Nippon Sei Ko Kai, the Anglican Episcopal Church in Japan, has a new report on the aftermath of the quake posted at the ACNS site. The report is reproduced in full below:
Quake update: “A small step but the right one”
From Mr Shinya Yawata, NSKK International Secretary
The Church in Onahama, Iwaki-city, Fukushima Prefecture, Onahama St. Timothy Church has started a food assistance program locally. There are about 10 nursing homes for elderly people with about 400 residents and all of them need assistance to secure food supplies. Local grocery stores have either been washed away by the tsunami or are unable to operate. They cannot purchase supplies locally, nor do they have any means to transport materials. Unfortunately they have not yet received assistance from the local government.
The church has been working with ecumenical groups in the community including the Roman Catholic church to help these institutions [nursing homes]. The buildings has been damaged to different levels, but most of them have not been damaged very badly. Staff can still cook there if they can receive supplies of food. So ecumenical groups have started providing food to them as part of the church’s mission work for people in the surrounding community; elderly people in particular.
Food supplies have been transported by individuals, various local groups and NPO [non-profit organisations], and local volunteers but in small amount becuase of a lack of gasoline. Last week food supplies got so low that there was an appeal for help. Both the diocese of Tokyo and the Provincial Office immediately responded by asking Anglicans in Tokyo surroundign areas to donate food. On Thursday last week two van loads of food were delivered to Tohoku from Tokyo.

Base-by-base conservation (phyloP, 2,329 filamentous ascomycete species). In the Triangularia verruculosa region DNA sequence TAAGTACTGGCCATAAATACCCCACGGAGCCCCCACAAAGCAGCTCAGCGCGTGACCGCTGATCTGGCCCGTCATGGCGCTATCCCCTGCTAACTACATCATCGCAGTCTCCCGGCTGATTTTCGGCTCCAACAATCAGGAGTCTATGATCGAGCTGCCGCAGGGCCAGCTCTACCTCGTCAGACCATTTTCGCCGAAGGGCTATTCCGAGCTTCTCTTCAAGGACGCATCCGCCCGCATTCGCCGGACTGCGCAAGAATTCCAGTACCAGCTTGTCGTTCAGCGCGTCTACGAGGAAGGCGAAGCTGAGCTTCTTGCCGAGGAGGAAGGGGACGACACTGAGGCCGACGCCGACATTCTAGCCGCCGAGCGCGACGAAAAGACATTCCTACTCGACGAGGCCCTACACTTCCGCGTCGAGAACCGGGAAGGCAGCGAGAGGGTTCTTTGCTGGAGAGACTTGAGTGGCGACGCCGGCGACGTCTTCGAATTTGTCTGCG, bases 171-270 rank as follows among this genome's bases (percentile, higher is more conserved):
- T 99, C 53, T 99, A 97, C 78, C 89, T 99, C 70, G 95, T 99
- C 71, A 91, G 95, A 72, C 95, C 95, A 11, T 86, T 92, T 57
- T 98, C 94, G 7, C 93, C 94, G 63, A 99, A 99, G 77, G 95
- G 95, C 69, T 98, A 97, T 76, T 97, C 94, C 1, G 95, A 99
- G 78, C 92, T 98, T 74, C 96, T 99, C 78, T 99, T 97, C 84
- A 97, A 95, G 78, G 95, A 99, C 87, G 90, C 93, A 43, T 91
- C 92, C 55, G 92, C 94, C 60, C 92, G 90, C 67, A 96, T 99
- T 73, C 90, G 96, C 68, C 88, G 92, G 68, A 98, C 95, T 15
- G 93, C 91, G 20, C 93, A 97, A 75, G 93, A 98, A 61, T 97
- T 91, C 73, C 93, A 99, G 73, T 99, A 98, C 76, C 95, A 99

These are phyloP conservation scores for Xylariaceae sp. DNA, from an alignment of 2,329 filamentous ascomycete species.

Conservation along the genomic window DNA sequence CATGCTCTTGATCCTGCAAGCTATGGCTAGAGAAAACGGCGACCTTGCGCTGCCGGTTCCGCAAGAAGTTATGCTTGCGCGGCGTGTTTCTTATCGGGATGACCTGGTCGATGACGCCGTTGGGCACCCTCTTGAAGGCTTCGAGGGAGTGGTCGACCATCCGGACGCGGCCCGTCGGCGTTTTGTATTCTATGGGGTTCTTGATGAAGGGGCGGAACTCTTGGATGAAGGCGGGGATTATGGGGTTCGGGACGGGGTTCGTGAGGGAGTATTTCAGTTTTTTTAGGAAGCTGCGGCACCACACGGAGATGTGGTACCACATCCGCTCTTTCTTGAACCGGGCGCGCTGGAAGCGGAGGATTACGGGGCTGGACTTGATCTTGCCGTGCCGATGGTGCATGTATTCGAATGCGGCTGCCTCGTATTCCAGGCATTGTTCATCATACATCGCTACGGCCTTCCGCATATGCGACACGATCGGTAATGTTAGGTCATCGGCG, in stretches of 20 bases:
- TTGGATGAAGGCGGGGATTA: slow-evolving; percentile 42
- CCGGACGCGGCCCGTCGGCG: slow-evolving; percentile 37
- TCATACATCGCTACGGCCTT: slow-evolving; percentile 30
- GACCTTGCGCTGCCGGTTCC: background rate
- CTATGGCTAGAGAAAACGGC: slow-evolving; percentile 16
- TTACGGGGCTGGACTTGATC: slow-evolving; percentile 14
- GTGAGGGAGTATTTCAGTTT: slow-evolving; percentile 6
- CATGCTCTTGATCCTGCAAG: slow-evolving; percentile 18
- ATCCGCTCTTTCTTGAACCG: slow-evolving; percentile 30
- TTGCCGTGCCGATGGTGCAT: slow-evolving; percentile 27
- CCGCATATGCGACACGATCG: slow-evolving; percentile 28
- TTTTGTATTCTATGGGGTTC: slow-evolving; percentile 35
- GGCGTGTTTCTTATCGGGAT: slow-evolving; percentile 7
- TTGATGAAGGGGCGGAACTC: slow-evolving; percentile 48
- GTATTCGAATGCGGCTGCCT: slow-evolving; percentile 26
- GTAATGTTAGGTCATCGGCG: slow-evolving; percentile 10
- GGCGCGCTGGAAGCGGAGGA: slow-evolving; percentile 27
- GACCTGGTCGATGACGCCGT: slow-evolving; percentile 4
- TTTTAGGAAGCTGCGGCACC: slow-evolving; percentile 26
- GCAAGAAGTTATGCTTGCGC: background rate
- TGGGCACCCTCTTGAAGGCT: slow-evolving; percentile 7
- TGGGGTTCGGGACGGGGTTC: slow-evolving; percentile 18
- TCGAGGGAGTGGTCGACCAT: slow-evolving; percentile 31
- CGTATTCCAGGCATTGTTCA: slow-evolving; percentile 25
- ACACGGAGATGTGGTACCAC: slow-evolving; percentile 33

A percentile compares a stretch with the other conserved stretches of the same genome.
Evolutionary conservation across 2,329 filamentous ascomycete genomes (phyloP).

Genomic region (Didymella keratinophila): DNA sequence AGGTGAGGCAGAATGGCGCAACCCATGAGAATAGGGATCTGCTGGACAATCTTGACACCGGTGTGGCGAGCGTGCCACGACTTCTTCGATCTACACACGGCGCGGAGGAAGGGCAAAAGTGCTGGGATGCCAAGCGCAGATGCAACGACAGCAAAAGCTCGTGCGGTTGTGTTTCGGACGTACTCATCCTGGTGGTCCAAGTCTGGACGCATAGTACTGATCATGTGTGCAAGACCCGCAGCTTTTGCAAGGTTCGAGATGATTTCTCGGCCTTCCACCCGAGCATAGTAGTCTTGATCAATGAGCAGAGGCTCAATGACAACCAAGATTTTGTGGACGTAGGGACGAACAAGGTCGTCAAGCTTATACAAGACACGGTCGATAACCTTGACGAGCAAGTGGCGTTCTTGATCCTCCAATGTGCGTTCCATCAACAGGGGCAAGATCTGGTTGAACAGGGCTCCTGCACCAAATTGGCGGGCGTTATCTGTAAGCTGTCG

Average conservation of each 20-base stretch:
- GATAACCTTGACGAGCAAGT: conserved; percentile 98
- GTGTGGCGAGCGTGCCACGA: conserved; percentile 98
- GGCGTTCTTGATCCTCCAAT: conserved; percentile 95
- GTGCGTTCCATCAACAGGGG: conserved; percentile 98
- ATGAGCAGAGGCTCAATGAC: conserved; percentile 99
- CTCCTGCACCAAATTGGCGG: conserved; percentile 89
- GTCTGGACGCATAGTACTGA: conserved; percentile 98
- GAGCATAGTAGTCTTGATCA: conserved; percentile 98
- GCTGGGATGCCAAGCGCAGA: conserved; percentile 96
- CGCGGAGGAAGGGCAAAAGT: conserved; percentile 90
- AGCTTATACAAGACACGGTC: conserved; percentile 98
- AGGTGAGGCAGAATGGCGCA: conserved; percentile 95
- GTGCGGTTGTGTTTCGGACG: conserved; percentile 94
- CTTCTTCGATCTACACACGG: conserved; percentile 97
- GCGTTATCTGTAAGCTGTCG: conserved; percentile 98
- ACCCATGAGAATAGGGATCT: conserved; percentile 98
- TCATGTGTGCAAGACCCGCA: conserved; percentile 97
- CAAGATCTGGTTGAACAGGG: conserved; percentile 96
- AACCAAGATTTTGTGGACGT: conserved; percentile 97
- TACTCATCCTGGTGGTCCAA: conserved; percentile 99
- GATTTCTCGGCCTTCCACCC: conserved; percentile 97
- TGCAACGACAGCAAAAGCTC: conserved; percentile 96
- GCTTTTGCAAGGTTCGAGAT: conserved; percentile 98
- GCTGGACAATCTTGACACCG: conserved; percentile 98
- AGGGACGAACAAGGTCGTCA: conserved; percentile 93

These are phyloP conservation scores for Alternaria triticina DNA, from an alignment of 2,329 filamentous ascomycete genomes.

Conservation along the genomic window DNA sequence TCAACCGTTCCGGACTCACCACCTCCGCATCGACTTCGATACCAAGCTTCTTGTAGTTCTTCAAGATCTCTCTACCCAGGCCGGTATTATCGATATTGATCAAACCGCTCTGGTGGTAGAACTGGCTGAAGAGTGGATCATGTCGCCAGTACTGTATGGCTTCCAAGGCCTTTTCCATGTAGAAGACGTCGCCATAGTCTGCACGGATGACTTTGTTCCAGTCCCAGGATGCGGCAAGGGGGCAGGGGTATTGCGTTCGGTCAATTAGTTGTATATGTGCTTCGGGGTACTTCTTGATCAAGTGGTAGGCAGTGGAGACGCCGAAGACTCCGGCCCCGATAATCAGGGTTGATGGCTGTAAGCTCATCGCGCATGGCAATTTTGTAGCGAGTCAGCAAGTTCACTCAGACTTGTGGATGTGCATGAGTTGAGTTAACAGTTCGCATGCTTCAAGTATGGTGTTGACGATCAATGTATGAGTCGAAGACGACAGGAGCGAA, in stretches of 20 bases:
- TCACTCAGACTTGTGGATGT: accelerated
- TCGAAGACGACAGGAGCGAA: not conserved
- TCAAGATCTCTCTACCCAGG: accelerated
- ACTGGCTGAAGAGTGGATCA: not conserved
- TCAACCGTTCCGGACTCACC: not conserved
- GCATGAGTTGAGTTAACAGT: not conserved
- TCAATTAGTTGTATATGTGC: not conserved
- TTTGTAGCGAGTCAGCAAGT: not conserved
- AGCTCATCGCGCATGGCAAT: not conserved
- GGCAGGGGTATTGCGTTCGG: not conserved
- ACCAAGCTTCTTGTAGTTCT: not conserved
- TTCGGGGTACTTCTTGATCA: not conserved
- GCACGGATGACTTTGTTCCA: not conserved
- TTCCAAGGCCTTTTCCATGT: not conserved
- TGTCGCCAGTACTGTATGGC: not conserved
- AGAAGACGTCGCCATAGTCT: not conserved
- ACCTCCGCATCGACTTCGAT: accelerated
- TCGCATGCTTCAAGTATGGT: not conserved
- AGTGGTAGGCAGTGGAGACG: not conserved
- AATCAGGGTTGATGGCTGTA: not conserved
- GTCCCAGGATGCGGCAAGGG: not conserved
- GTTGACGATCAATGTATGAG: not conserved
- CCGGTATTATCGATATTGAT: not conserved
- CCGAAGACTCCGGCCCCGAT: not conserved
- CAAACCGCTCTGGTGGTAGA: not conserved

They will continue this activity for sometimes until the institutions themselves can manage to provide food on their own. It was very fortunate that tsunami stopped just before reaching the church building as this means the church hall could become a distribution centre.
At the moment, since they cannot provide places for volunteers to sleep or food to eat they are not requesting volunteers from outside. When the situation improves and there are plans to expand the operation they will be better able to receive non-local volunteers.